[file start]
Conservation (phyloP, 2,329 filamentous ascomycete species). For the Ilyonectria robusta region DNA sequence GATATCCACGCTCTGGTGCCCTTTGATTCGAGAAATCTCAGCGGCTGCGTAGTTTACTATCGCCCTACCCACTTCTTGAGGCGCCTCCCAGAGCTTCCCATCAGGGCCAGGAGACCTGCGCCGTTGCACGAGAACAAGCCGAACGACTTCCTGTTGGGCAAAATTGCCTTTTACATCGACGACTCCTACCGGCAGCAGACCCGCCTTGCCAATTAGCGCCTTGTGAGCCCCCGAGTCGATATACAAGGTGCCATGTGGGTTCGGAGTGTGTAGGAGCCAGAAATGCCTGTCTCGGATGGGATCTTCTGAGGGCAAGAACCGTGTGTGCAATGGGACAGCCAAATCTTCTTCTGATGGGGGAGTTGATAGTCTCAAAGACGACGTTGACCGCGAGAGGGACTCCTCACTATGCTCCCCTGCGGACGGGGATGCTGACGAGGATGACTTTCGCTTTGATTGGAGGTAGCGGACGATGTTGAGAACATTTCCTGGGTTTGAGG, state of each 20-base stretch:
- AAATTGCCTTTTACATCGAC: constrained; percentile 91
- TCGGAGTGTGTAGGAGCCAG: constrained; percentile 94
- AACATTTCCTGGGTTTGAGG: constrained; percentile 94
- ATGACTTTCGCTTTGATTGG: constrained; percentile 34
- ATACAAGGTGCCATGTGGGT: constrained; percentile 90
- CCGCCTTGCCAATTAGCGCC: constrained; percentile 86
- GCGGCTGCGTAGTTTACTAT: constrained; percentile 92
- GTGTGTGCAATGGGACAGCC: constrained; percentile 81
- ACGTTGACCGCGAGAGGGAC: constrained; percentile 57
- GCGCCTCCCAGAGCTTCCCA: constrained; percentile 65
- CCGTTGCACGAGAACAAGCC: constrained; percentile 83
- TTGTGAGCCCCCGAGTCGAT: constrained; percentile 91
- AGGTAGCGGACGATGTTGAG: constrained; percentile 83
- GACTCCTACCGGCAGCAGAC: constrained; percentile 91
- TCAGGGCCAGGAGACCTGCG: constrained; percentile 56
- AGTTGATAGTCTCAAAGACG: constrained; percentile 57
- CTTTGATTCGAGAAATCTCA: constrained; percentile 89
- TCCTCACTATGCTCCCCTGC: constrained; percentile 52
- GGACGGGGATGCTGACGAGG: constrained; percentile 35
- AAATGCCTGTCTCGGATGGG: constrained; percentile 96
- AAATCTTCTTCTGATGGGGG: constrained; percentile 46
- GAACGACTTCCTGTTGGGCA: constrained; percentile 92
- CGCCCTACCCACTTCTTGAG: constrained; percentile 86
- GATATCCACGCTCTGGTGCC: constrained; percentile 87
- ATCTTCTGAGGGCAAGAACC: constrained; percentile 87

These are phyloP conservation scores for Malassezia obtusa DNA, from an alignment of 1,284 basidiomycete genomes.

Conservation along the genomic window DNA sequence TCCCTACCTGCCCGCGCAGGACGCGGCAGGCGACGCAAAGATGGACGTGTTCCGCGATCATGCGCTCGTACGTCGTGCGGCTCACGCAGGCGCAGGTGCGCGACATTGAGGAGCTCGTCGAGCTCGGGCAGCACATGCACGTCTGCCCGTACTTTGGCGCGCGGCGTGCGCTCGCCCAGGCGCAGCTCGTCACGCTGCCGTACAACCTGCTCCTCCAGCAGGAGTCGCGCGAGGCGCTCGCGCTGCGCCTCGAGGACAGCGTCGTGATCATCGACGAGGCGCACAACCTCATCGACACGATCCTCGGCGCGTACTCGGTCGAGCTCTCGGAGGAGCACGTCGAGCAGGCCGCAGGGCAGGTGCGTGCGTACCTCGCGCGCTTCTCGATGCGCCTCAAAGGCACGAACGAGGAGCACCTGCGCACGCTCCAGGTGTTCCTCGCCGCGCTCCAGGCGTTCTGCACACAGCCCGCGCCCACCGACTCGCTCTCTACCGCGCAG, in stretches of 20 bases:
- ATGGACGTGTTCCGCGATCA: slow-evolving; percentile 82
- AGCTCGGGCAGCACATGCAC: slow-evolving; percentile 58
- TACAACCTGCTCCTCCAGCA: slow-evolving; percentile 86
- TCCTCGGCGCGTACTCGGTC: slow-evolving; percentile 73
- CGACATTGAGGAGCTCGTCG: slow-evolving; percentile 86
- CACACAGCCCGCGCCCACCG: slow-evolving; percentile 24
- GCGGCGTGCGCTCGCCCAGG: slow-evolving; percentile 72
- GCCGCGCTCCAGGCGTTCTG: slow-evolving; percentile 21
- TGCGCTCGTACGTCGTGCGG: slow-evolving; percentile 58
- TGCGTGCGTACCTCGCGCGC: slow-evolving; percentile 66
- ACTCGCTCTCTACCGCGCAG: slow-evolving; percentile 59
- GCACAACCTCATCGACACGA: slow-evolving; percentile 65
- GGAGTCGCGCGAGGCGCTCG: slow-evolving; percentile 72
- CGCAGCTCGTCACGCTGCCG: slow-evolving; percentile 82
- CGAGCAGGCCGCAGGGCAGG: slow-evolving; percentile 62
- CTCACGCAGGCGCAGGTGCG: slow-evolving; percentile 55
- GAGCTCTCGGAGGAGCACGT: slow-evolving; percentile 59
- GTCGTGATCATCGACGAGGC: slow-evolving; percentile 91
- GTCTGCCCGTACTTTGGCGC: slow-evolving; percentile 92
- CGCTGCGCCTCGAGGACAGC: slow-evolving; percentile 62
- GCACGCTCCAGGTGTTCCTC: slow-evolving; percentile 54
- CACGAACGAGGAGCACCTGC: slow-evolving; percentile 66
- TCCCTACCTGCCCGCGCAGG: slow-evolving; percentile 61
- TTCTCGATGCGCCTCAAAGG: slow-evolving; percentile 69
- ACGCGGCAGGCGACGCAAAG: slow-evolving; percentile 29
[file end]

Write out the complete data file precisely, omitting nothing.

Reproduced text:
Conservation (phyloP, 2,329 filamentous ascomycete species). For the Ilyonectria robusta region DNA sequence GATATCCACGCTCTGGTGCCCTTTGATTCGAGAAATCTCAGCGGCTGCGTAGTTTACTATCGCCCTACCCACTTCTTGAGGCGCCTCCCAGAGCTTCCCATCAGGGCCAGGAGACCTGCGCCGTTGCACGAGAACAAGCCGAACGACTTCCTGTTGGGCAAAATTGCCTTTTACATCGACGACTCCTACCGGCAGCAGACCCGCCTTGCCAATTAGCGCCTTGTGAGCCCCCGAGTCGATATACAAGGTGCCATGTGGGTTCGGAGTGTGTAGGAGCCAGAAATGCCTGTCTCGGATGGGATCTTCTGAGGGCAAGAACCGTGTGTGCAATGGGACAGCCAAATCTTCTTCTGATGGGGGAGTTGATAGTCTCAAAGACGACGTTGACCGCGAGAGGGACTCCTCACTATGCTCCCCTGCGGACGGGGATGCTGACGAGGATGACTTTCGCTTTGATTGGAGGTAGCGGACGATGTTGAGAACATTTCCTGGGTTTGAGG, state of each 20-base stretch:
- AAATTGCCTTTTACATCGAC: constrained; percentile 91
- TCGGAGTGTGTAGGAGCCAG: constrained; percentile 94
- AACATTTCCTGGGTTTGAGG: constrained; percentile 94
- ATGACTTTCGCTTTGATTGG: constrained; percentile 34
- ATACAAGGTGCCATGTGGGT: constrained; percentile 90
- CCGCCTTGCCAATTAGCGCC: constrained; percentile 86
- GCGGCTGCGTAGTTTACTAT: constrained; percentile 92
- GTGTGTGCAATGGGACAGCC: constrained; percentile 81
- ACGTTGACCGCGAGAGGGAC: constrained; percentile 57
- GCGCCTCCCAGAGCTTCCCA: constrained; percentile 65
- CCGTTGCACGAGAACAAGCC: constrained; percentile 83
- TTGTGAGCCCCCGAGTCGAT: constrained; percentile 91
- AGGTAGCGGACGATGTTGAG: constrained; percentile 83
- GACTCCTACCGGCAGCAGAC: constrained; percentile 91
- TCAGGGCCAGGAGACCTGCG: constrained; percentile 56
- AGTTGATAGTCTCAAAGACG: constrained; percentile 57
- CTTTGATTCGAGAAATCTCA: constrained; percentile 89
- TCCTCACTATGCTCCCCTGC: constrained; percentile 52
- GGACGGGGATGCTGACGAGG: constrained; percentile 35
- AAATGCCTGTCTCGGATGGG: constrained; percentile 96
- AAATCTTCTTCTGATGGGGG: constrained; percentile 46
- GAACGACTTCCTGTTGGGCA: constrained; percentile 92
- CGCCCTACCCACTTCTTGAG: constrained; percentile 86
- GATATCCACGCTCTGGTGCC: constrained; percentile 87
- ATCTTCTGAGGGCAAGAACC: constrained; percentile 87

These are phyloP conservation scores for Malassezia obtusa DNA, from an alignment of 1,284 basidiomycete genomes.

Conservation along the genomic window DNA sequence TCCCTACCTGCCCGCGCAGGACGCGGCAGGCGACGCAAAGATGGACGTGTTCCGCGATCATGCGCTCGTACGTCGTGCGGCTCACGCAGGCGCAGGTGCGCGACATTGAGGAGCTCGTCGAGCTCGGGCAGCACATGCACGTCTGCCCGTACTTTGGCGCGCGGCGTGCGCTCGCCCAGGCGCAGCTCGTCACGCTGCCGTACAACCTGCTCCTCCAGCAGGAGTCGCGCGAGGCGCTCGCGCTGCGCCTCGAGGACAGCGTCGTGATCATCGACGAGGCGCACAACCTCATCGACACGATCCTCGGCGCGTACTCGGTCGAGCTCTCGGAGGAGCACGTCGAGCAGGCCGCAGGGCAGGTGCGTGCGTACCTCGCGCGCTTCTCGATGCGCCTCAAAGGCACGAACGAGGAGCACCTGCGCACGCTCCAGGTGTTCCTCGCCGCGCTCCAGGCGTTCTGCACACAGCCCGCGCCCACCGACTCGCTCTCTACCGCGCAG, in stretches of 20 bases:
- ATGGACGTGTTCCGCGATCA: slow-evolving; percentile 82
- AGCTCGGGCAGCACATGCAC: slow-evolving; percentile 58
- TACAACCTGCTCCTCCAGCA: slow-evolving; percentile 86
- TCCTCGGCGCGTACTCGGTC: slow-evolving; percentile 73
- CGACATTGAGGAGCTCGTCG: slow-evolving; percentile 86
- CACACAGCCCGCGCCCACCG: slow-evolving; percentile 24
- GCGGCGTGCGCTCGCCCAGG: slow-evolving; percentile 72
- GCCGCGCTCCAGGCGTTCTG: slow-evolving; percentile 21
- TGCGCTCGTACGTCGTGCGG: slow-evolving; percentile 58
- TGCGTGCGTACCTCGCGCGC: slow-evolving; percentile 66
- ACTCGCTCTCTACCGCGCAG: slow-evolving; percentile 59
- GCACAACCTCATCGACACGA: slow-evolving; percentile 65
- GGAGTCGCGCGAGGCGCTCG: slow-evolving; percentile 72
- CGCAGCTCGTCACGCTGCCG: slow-evolving; percentile 82
- CGAGCAGGCCGCAGGGCAGG: slow-evolving; percentile 62
- CTCACGCAGGCGCAGGTGCG: slow-evolving; percentile 55
- GAGCTCTCGGAGGAGCACGT: slow-evolving; percentile 59
- GTCGTGATCATCGACGAGGC: slow-evolving; percentile 91
- GTCTGCCCGTACTTTGGCGC: slow-evolving; percentile 92
- CGCTGCGCCTCGAGGACAGC: slow-evolving; percentile 62
- GCACGCTCCAGGTGTTCCTC: slow-evolving; percentile 54
- CACGAACGAGGAGCACCTGC: slow-evolving; percentile 66
- TCCCTACCTGCCCGCGCAGG: slow-evolving; percentile 61
- TTCTCGATGCGCCTCAAAGG: slow-evolving; percentile 69
- ACGCGGCAGGCGACGCAAAG: slow-evolving; percentile 29